U.S. Conducted Syphilis Experiments in Guatemala Without Consent
Beginning in 1946 through 1948, an experiment funded and conducted by the United States' National Institutes of Health (NIH), infecting those in the study without their knowledge with syphilis and, in some cases, gonorrhea, was conducted on nearly 700 Guatemalan men and women without their consent.
It is believed the study was designed to test the effectiveness of penicillin, a relatively new drug that had been recently developed.
This disturbing study relied on prostitutes for transmission of the disease as well as infection through inoculation when sexual contact did not infect enough people.
At some point, penicillin was offered to those infected. It is unclear how many accepted treatment and how many were or were not cured of the diseases.
Apologies have been offered to representatives of the Guatemalan government. President Obama spoke to President Alvaro Colom of Guatemala. Secretary of State Hilary Clinton has also made contact with Guatemalan officials.
While secretly trying to infect people with serious diseases is abhorrent today, the Guatemalan experiment isn't the only example from what Collins on Friday called "a dark chapter in the history of medicine." Forty similar deliberate-infection studies were conducted in the United States during that period, Collins said.
"We've made some obvious moral progress" in protecting the poor and powerless, said Dr. Arthur Caplan, a University of Pennsylvania bioethicist. "The sad legacy" of past unethical experiments is that "they still shape who it is that we can get to trust medical researchers."
A continuing ethical dilemma in developing countries is what Caplan calls the "left-behind syndrome," when the people who helped test a treatment can never afford the resulting care.
"It's still ethically contentious as to how we ought to conduct, or whether we ought to conduct, certain forms of research in poor nations today," he said.
In her book, Medical Apartheid: The Dark History of Medical Experimentation on Black Americans from Colonial Times to the Present, Harriet Washington provides painful documentation of a number of experiments that assuredly would be declared unethical by today's medical community.
Ms. Washington points out, post the period of slavery, during the times when these types of experiments were conducted, there was a prevailing attitude of indifference that allowed the use of people referred to as minorities and in general, the use of the poor of all races.
During an interview with Democracy Now! in 2007, Ms. Washington discussed what arguably has come to be known as one of the United States' worst examples of the medical community's domestic misstep off the path of ethical treatment of its patients, the Tuskegee Syphilis Study, also known as the infamous Tuskegee Experiment.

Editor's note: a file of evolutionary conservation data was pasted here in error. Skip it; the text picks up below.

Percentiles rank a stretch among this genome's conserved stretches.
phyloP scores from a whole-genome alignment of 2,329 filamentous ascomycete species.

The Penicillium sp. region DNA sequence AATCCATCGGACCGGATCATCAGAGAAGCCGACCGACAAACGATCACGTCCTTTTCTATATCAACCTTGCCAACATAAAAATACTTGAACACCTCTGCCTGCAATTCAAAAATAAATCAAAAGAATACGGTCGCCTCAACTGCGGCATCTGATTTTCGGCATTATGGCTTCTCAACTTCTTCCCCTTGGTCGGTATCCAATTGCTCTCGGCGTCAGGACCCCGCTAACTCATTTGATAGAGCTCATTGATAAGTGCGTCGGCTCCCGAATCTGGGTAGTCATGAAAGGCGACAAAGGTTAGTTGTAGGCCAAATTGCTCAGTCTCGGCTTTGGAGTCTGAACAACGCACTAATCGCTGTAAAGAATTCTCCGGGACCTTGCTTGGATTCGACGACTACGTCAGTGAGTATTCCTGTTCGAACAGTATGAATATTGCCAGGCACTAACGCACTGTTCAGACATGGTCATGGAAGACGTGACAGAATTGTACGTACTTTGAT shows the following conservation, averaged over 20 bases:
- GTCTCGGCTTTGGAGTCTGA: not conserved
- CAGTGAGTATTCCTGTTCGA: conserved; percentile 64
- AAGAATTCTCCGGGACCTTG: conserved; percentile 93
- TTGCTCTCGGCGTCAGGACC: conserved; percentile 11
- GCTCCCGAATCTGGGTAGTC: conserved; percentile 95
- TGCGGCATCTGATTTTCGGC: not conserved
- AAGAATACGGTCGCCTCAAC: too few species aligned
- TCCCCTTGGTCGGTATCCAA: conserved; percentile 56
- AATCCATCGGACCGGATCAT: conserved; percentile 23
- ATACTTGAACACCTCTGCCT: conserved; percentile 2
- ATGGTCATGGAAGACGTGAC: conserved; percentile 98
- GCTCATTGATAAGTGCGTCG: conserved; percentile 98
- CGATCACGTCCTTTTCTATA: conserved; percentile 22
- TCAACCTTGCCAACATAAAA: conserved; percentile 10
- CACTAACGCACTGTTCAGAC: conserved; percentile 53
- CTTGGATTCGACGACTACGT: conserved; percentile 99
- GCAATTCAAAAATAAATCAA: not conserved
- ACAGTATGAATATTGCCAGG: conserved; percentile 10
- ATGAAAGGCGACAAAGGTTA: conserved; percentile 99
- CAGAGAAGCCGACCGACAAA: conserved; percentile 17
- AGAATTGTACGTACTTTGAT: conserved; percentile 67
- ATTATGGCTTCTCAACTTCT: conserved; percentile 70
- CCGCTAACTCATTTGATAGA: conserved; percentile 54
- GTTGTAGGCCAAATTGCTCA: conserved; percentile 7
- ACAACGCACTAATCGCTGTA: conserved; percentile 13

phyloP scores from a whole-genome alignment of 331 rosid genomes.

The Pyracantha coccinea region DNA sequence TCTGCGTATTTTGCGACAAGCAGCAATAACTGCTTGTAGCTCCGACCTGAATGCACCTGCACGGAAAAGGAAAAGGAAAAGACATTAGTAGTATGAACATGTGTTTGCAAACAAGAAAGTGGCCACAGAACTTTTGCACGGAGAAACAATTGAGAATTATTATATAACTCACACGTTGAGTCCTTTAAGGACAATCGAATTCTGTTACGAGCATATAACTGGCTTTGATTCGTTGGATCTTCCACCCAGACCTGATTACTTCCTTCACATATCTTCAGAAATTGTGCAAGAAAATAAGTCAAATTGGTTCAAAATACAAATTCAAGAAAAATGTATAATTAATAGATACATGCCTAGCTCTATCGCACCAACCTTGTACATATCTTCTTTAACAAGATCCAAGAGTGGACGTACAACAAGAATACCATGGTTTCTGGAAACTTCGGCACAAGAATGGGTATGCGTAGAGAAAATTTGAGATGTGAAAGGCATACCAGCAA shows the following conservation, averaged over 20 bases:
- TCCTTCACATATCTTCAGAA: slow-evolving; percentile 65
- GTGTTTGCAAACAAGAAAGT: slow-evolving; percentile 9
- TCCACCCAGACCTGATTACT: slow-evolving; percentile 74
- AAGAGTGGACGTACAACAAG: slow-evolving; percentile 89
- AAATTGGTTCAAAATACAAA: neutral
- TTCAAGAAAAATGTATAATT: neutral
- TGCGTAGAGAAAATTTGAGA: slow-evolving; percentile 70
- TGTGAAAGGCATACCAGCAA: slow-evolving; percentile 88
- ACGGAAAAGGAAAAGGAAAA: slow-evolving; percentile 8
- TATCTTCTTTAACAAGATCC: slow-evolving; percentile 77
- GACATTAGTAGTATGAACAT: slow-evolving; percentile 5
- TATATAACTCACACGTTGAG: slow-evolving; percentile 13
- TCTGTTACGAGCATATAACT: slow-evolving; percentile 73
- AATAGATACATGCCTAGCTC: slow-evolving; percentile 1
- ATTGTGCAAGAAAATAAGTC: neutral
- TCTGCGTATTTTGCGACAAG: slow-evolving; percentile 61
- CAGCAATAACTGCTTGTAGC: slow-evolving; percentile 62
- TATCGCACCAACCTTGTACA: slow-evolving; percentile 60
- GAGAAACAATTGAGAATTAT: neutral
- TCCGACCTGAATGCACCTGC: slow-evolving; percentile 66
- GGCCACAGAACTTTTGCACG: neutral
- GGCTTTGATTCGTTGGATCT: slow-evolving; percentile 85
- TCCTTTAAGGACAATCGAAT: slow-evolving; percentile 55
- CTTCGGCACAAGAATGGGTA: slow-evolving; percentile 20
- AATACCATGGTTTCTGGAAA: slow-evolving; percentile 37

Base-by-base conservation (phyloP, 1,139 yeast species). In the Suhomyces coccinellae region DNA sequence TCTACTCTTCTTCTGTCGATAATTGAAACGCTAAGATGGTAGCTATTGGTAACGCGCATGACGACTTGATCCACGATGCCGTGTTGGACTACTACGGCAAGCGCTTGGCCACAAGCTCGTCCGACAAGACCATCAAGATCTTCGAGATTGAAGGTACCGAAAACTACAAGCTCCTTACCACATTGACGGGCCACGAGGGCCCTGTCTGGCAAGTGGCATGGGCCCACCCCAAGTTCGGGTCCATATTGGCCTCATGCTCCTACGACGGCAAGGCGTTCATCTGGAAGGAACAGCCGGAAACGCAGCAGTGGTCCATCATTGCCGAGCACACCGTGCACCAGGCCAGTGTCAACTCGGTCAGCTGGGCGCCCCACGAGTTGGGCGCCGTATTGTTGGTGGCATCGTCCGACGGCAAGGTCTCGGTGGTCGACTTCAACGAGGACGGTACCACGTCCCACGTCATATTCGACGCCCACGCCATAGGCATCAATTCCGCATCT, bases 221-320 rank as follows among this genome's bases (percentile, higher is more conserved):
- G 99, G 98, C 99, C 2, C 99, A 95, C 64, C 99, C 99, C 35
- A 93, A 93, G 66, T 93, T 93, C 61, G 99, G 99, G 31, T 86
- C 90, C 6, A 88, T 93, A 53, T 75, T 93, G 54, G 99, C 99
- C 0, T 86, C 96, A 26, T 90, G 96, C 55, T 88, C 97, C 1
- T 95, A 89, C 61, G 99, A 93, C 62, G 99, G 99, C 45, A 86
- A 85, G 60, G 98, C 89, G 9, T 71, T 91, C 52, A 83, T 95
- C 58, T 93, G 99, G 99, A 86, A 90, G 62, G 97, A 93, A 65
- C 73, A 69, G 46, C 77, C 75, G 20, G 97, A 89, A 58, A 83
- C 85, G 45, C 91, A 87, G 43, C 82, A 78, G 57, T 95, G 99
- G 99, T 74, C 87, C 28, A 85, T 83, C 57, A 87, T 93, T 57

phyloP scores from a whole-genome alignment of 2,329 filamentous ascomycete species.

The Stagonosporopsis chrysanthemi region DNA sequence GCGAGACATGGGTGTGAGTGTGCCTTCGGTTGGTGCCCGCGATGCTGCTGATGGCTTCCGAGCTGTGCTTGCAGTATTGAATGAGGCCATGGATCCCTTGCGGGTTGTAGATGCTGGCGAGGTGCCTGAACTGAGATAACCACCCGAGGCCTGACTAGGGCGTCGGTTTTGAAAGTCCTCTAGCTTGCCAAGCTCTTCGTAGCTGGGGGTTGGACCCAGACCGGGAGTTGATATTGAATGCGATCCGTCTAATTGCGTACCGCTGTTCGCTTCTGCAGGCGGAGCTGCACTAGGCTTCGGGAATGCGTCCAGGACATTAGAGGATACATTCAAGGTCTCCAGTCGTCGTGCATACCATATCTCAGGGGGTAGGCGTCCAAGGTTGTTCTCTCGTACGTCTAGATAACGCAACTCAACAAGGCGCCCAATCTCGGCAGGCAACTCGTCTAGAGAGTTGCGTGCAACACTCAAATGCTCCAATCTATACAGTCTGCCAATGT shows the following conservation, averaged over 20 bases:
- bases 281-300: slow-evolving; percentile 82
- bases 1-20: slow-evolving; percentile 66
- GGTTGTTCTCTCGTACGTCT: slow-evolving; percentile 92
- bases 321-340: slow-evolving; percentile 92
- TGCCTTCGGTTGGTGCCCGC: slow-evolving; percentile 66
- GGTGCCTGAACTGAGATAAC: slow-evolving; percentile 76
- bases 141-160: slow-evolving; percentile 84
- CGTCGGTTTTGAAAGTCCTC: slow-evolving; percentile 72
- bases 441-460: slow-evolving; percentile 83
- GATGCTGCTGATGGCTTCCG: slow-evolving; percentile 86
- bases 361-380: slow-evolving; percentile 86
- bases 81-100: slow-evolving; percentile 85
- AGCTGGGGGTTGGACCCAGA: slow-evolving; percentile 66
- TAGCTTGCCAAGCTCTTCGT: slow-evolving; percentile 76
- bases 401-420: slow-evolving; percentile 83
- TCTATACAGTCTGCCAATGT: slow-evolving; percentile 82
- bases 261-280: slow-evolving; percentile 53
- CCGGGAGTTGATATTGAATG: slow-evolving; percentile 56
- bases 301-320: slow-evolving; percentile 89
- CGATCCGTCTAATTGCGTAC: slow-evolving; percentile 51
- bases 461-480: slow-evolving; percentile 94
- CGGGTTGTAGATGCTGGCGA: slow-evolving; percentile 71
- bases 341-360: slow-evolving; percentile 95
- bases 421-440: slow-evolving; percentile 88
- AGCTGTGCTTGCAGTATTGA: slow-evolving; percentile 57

This experiment was conducted by one of the precursors to the National Institutes of Health (NIH), the U.S. Public Health Service (PHS). The experiment continued for over 40 years, more than 20 of those years after a cure had been found.
AMY GOODMAN: Talk about Tuskegee, the Tuskegee Experiment, though you write about how it obscures all others. A lot of people don’t even know about Tuskegee.
HARRIET WASHINGTON: That’s true. That’s true. Tuskegee is, you know, the icon of abusive experimentation of black people, but it’s true, many people still don’t know what happened, and there are a lot of misconceptions floating about, as well. So that’s a really good question, Amy.
What happened was that about 400 black men in Macon County, Alabama, with syphilis—who had been diagnosed with syphilis, at least—were studied over a period of forty years by the United States Public Health Service. There were 200 men who were not infected who were held as a control group, also black men. Over the course of forty years, these men were duped into thinking that they were in a treatment program. But they weren’t. They were given pain pills, which, as it transpired, were simply aspirin. They were given spinal taps, which, as it transpired, were not for the good of their health or to monitor their health, but rather to ensure a supply of sera for the development of a syphilis test. So they were used over forty years, even after the advent of penicillin. When penicillin was recognized as a cure, it was withheld from these men.
JUAN GONZALEZ: And this was between—what was the forty-year span?
HARRIET WASHINGTON: 1932 to 1972.
AMY GOODMAN: How many people knew about this at the time? How did it stop?
HARRIET WASHINGTON: Hundreds of people knew about it, because there were regular reports in the medical journals, and it was actually presented at an American Medical Association meeting in 1965. There were also numerous meetings of governmental agencies, where they periodically would ask, "Should we continue the experiment or not?" And the decision was always, "Yes, we should continue the experiment." It’s worth noting that the surgeon general, Thomas Parran, had taken on syphilis eradication as his mission, and yet when penicillin was devised and he had the cure, he made the decision to continue the experiment, because he said they represent an opportunity that will never come again.
Most Recommended Comment
Philadelphia, Pennsylvania, United States